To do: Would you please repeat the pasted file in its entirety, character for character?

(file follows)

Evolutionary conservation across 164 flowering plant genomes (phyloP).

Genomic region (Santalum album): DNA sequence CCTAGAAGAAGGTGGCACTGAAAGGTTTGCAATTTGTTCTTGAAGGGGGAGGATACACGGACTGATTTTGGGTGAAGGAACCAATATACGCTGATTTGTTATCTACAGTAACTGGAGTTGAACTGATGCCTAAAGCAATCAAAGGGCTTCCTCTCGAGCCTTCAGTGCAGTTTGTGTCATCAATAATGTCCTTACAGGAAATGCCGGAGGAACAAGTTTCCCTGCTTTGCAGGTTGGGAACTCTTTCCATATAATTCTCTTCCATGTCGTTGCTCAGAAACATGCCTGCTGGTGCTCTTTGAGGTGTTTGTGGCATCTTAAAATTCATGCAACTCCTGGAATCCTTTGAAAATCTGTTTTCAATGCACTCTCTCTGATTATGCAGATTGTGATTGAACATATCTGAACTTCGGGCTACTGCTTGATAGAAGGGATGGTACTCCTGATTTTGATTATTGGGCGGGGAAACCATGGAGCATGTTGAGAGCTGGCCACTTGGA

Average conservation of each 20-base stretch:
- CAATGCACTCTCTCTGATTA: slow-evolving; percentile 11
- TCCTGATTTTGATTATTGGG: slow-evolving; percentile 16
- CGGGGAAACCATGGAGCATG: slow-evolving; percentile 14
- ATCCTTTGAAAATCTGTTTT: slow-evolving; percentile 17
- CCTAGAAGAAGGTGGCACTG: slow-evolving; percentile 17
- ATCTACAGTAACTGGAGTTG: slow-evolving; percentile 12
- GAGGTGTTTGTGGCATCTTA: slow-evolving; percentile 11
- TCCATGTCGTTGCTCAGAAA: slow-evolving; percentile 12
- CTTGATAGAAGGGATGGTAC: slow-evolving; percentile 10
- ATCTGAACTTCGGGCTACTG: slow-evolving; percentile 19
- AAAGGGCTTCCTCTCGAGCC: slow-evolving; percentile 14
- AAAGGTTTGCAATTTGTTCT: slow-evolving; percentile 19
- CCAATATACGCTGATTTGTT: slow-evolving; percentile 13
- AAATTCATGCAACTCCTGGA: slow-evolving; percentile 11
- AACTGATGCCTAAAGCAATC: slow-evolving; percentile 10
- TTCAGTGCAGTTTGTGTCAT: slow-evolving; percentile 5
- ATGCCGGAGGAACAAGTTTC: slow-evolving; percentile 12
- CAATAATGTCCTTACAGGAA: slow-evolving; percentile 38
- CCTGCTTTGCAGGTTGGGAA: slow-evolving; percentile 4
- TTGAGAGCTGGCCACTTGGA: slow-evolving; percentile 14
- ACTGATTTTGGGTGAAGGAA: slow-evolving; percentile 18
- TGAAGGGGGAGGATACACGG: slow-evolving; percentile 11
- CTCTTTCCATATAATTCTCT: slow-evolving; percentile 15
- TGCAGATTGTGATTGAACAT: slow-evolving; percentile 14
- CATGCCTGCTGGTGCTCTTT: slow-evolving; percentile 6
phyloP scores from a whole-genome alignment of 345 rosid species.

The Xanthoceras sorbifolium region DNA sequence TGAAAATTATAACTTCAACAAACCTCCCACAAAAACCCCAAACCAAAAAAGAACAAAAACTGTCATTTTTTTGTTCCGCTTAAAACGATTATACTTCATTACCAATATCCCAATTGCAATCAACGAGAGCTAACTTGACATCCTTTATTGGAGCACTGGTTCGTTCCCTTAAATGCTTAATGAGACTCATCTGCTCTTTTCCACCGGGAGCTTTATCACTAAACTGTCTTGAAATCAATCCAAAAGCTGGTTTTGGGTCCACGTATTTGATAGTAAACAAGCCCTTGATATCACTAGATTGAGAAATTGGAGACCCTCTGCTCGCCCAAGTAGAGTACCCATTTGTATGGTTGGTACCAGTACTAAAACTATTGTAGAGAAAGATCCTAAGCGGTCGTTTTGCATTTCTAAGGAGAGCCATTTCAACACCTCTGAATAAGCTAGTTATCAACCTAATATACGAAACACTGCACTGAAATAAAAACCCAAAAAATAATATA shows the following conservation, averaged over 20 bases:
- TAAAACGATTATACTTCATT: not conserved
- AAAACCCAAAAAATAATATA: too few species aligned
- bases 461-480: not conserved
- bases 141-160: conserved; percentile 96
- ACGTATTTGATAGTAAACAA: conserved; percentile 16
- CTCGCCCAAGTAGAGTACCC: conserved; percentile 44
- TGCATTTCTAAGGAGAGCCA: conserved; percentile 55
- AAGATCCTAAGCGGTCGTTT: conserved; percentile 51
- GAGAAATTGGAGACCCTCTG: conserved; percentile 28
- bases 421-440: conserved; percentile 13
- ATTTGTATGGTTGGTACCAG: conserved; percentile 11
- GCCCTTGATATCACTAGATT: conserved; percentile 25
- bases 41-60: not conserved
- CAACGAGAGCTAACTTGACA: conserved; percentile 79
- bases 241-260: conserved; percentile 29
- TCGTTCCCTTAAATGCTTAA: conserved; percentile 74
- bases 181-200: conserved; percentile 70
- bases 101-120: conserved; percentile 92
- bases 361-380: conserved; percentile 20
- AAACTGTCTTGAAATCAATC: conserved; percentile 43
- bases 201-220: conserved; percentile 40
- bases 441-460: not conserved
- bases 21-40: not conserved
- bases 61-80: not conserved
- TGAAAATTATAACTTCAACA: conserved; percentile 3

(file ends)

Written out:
Evolutionary conservation across 164 flowering plant genomes (phyloP).

Genomic region (Santalum album): DNA sequence CCTAGAAGAAGGTGGCACTGAAAGGTTTGCAATTTGTTCTTGAAGGGGGAGGATACACGGACTGATTTTGGGTGAAGGAACCAATATACGCTGATTTGTTATCTACAGTAACTGGAGTTGAACTGATGCCTAAAGCAATCAAAGGGCTTCCTCTCGAGCCTTCAGTGCAGTTTGTGTCATCAATAATGTCCTTACAGGAAATGCCGGAGGAACAAGTTTCCCTGCTTTGCAGGTTGGGAACTCTTTCCATATAATTCTCTTCCATGTCGTTGCTCAGAAACATGCCTGCTGGTGCTCTTTGAGGTGTTTGTGGCATCTTAAAATTCATGCAACTCCTGGAATCCTTTGAAAATCTGTTTTCAATGCACTCTCTCTGATTATGCAGATTGTGATTGAACATATCTGAACTTCGGGCTACTGCTTGATAGAAGGGATGGTACTCCTGATTTTGATTATTGGGCGGGGAAACCATGGAGCATGTTGAGAGCTGGCCACTTGGA

Average conservation of each 20-base stretch:
- CAATGCACTCTCTCTGATTA: slow-evolving; percentile 11
- TCCTGATTTTGATTATTGGG: slow-evolving; percentile 16
- CGGGGAAACCATGGAGCATG: slow-evolving; percentile 14
- ATCCTTTGAAAATCTGTTTT: slow-evolving; percentile 17
- CCTAGAAGAAGGTGGCACTG: slow-evolving; percentile 17
- ATCTACAGTAACTGGAGTTG: slow-evolving; percentile 12
- GAGGTGTTTGTGGCATCTTA: slow-evolving; percentile 11
- TCCATGTCGTTGCTCAGAAA: slow-evolving; percentile 12
- CTTGATAGAAGGGATGGTAC: slow-evolving; percentile 10
- ATCTGAACTTCGGGCTACTG: slow-evolving; percentile 19
- AAAGGGCTTCCTCTCGAGCC: slow-evolving; percentile 14
- AAAGGTTTGCAATTTGTTCT: slow-evolving; percentile 19
- CCAATATACGCTGATTTGTT: slow-evolving; percentile 13
- AAATTCATGCAACTCCTGGA: slow-evolving; percentile 11
- AACTGATGCCTAAAGCAATC: slow-evolving; percentile 10
- TTCAGTGCAGTTTGTGTCAT: slow-evolving; percentile 5
- ATGCCGGAGGAACAAGTTTC: slow-evolving; percentile 12
- CAATAATGTCCTTACAGGAA: slow-evolving; percentile 38
- CCTGCTTTGCAGGTTGGGAA: slow-evolving; percentile 4
- TTGAGAGCTGGCCACTTGGA: slow-evolving; percentile 14
- ACTGATTTTGGGTGAAGGAA: slow-evolving; percentile 18
- TGAAGGGGGAGGATACACGG: slow-evolving; percentile 11
- CTCTTTCCATATAATTCTCT: slow-evolving; percentile 15
- TGCAGATTGTGATTGAACAT: slow-evolving; percentile 14
- CATGCCTGCTGGTGCTCTTT: slow-evolving; percentile 6
phyloP scores from a whole-genome alignment of 345 rosid species.

The Xanthoceras sorbifolium region DNA sequence TGAAAATTATAACTTCAACAAACCTCCCACAAAAACCCCAAACCAAAAAAGAACAAAAACTGTCATTTTTTTGTTCCGCTTAAAACGATTATACTTCATTACCAATATCCCAATTGCAATCAACGAGAGCTAACTTGACATCCTTTATTGGAGCACTGGTTCGTTCCCTTAAATGCTTAATGAGACTCATCTGCTCTTTTCCACCGGGAGCTTTATCACTAAACTGTCTTGAAATCAATCCAAAAGCTGGTTTTGGGTCCACGTATTTGATAGTAAACAAGCCCTTGATATCACTAGATTGAGAAATTGGAGACCCTCTGCTCGCCCAAGTAGAGTACCCATTTGTATGGTTGGTACCAGTACTAAAACTATTGTAGAGAAAGATCCTAAGCGGTCGTTTTGCATTTCTAAGGAGAGCCATTTCAACACCTCTGAATAAGCTAGTTATCAACCTAATATACGAAACACTGCACTGAAATAAAAACCCAAAAAATAATATA shows the following conservation, averaged over 20 bases:
- TAAAACGATTATACTTCATT: not conserved
- AAAACCCAAAAAATAATATA: too few species aligned
- bases 461-480: not conserved
- bases 141-160: conserved; percentile 96
- ACGTATTTGATAGTAAACAA: conserved; percentile 16
- CTCGCCCAAGTAGAGTACCC: conserved; percentile 44
- TGCATTTCTAAGGAGAGCCA: conserved; percentile 55
- AAGATCCTAAGCGGTCGTTT: conserved; percentile 51
- GAGAAATTGGAGACCCTCTG: conserved; percentile 28
- bases 421-440: conserved; percentile 13
- ATTTGTATGGTTGGTACCAG: conserved; percentile 11
- GCCCTTGATATCACTAGATT: conserved; percentile 25
- bases 41-60: not conserved
- CAACGAGAGCTAACTTGACA: conserved; percentile 79
- bases 241-260: conserved; percentile 29
- TCGTTCCCTTAAATGCTTAA: conserved; percentile 74
- bases 181-200: conserved; percentile 70
- bases 101-120: conserved; percentile 92
- bases 361-380: conserved; percentile 20
- AAACTGTCTTGAAATCAATC: conserved; percentile 43
- bases 201-220: conserved; percentile 40
- bases 441-460: not conserved
- bases 21-40: not conserved
- bases 61-80: not conserved
- TGAAAATTATAACTTCAACA: conserved; percentile 3